Suitable for Framing

by Liz Clare

INTRODUCTION: In 1968, "Hawaii Five-O" introduced television viewers to Hawaii's state police agency, its handsome, intense chief, Steve McGarrett, and his intrepid men. This story takes place four years earlier, and takes advantage of the intriguingly vague origins of Five-O and its men. What if McGarrett joined Five-O not as the boss, but as a younger cop, still learning his trade?  In this story you will encounter many of the characters that you love from the series.  You'll also meet Five-O's first chief, Lloyd Deford, the plain-spoken aristocrat who was Steve's mentor; Ted Hada, World War II veteran and star HPD detective; and Julian Kala'oka, Stanford graduate and expert in forensic science and criminology. I hope you enjoy reading about the first Five-O team as much as I have enjoyed writing about them.

I sure must have had a good time last night, Julian Kala'oka thought dimly. The ocean roared somewhere in the direction of his feet. His cheek hurt, pressed firmly into sharp grains of sand. When he peeled one eye open, he saw a sliver of washed silver light that told him it was dawn on the beach.

Hell, he hadn't slept on the beach in years. JuJu raised his head. He immediately regretted it. A nauseating throb of pain pulsed from the right side of his head and seemed to oscillate through his entire aching body. JuJu groaned. Oh, man, am I smashed!

He blinked groggily. Funny, he didn't remember driving to Makapuu Point. The focus kept slipping, like a pair of cheap binoculars. A girl lay next to him, wearing a t-shirt over a bikini. This in itself did not especially surprise JuJu. He sometimes told his friend Steve McGarrett that he believed in sleeping with a wahine first, then getting to know her if it all worked out. He enjoyed teasing McGarrett, a strait-laced Irish Catholic pretending to be a swinger since he'd moved to the islands a few years back. But Steve was no swinger. JuJu predicted McGarrett would end up married with six kids.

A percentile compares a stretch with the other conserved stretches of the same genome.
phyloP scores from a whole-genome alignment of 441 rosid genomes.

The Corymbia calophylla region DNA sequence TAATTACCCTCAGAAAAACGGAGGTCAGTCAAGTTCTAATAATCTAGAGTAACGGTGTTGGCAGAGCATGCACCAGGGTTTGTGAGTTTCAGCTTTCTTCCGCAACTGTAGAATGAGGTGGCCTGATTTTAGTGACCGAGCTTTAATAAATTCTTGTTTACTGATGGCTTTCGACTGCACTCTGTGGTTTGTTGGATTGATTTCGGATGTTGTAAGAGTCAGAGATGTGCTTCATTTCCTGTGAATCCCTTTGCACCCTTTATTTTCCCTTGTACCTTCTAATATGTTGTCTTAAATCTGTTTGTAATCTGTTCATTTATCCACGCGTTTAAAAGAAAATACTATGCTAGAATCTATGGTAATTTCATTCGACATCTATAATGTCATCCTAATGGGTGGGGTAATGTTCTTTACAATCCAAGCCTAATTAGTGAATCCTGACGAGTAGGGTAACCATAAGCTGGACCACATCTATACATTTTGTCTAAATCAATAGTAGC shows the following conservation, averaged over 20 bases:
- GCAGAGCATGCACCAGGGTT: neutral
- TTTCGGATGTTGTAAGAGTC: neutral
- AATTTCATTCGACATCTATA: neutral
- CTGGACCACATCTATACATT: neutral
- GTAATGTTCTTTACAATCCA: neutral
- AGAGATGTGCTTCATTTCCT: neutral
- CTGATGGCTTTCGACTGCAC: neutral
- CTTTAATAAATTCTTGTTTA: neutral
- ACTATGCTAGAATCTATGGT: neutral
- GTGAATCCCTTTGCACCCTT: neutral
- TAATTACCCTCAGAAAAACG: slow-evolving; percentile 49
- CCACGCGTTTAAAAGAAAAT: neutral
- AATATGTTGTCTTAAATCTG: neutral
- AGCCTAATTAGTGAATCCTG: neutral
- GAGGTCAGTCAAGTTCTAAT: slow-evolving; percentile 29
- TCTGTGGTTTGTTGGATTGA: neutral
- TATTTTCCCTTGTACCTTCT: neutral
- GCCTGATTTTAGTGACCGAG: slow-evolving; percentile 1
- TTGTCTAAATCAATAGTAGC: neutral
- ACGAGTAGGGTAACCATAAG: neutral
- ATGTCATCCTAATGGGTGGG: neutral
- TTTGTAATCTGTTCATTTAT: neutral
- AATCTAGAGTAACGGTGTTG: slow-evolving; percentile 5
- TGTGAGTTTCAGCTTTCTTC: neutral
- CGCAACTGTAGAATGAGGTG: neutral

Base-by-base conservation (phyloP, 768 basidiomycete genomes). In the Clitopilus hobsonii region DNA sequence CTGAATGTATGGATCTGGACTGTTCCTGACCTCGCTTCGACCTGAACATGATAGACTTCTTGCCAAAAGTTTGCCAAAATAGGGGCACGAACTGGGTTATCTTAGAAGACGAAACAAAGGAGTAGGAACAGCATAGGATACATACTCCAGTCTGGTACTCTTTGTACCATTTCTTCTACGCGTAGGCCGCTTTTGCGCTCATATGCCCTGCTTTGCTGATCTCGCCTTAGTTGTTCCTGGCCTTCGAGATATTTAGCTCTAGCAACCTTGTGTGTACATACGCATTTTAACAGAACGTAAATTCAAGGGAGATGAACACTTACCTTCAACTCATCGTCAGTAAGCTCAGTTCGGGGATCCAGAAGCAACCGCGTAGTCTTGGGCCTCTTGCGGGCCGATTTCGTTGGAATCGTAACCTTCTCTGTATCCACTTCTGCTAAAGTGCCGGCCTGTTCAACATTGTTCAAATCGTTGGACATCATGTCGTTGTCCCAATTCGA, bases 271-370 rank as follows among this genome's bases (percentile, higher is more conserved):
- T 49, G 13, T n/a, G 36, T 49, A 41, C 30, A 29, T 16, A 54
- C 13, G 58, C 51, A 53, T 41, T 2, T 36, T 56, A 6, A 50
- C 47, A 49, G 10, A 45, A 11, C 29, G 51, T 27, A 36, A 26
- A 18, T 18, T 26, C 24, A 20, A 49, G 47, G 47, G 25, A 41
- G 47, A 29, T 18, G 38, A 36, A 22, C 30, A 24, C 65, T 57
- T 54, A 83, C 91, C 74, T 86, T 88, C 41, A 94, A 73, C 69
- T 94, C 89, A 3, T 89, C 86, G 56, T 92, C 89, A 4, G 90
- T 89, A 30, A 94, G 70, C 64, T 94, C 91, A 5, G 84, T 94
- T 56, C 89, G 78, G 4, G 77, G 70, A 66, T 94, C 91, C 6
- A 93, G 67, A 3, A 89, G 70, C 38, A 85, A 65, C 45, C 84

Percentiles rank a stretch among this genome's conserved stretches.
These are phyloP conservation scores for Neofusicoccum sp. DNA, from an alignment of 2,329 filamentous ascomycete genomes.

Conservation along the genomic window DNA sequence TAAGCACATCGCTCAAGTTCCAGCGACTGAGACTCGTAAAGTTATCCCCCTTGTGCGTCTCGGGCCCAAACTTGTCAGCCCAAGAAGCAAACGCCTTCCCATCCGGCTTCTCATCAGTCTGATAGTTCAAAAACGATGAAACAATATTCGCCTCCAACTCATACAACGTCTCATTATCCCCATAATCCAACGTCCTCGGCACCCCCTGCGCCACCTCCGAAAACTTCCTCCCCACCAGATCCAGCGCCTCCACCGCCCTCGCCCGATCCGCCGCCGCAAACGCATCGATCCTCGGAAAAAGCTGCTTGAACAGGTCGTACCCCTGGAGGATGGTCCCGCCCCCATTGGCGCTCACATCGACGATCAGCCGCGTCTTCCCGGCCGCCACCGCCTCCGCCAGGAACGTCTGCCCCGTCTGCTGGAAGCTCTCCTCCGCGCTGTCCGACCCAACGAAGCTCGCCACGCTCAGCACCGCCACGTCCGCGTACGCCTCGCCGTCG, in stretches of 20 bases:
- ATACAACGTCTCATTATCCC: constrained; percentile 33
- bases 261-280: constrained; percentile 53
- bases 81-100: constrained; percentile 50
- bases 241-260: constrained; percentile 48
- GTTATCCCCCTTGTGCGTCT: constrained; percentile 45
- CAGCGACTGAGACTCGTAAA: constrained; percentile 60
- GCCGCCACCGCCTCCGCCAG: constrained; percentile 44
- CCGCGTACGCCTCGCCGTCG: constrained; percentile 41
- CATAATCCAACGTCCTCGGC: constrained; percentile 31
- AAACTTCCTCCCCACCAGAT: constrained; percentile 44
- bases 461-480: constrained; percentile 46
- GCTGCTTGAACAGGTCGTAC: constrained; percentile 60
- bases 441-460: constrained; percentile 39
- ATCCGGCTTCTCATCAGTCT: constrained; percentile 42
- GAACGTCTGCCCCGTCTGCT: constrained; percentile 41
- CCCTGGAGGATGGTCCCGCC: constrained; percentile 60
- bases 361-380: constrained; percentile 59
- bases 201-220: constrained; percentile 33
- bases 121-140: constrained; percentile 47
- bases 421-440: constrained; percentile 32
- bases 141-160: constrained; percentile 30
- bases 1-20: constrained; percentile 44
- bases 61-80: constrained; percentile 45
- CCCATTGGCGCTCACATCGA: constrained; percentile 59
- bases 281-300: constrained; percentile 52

After deliberation, JuJu thought he might brush the sand off his face. Then he might try getting up. He had to get to work. McGarrett and the rest of the guys at Hawaii Five-O would definitely not approve of him lying hung-over on the beach after a night of wild sex. Too bad he didn't remember any of it.

Gingerly, JuJu felt the top of his head. There was a lump, painful and wet, under his fingers. He swallowed queasily. He drew his hand away and looked down. Blood.

Panic rose in Julian Kala'oka's throat. The events of last night began to come back to him. They didn't include an outcome like this, not by a long shot. He looked at the girl. Her face was bruised, swollen, discolored, but still he recognized her. "Betty?" JuJu said hoarsely. He leaned over to touch Betty's neck. She was cold. The front of her t-shirt was bloody. JuJu lifted it up. She had been stabbed, several times, and her bikini top was crusty with blood.

JuJu looked around for the knife, feeling more sober by the second. It took him a minute to find it. It was clutched in his own hand.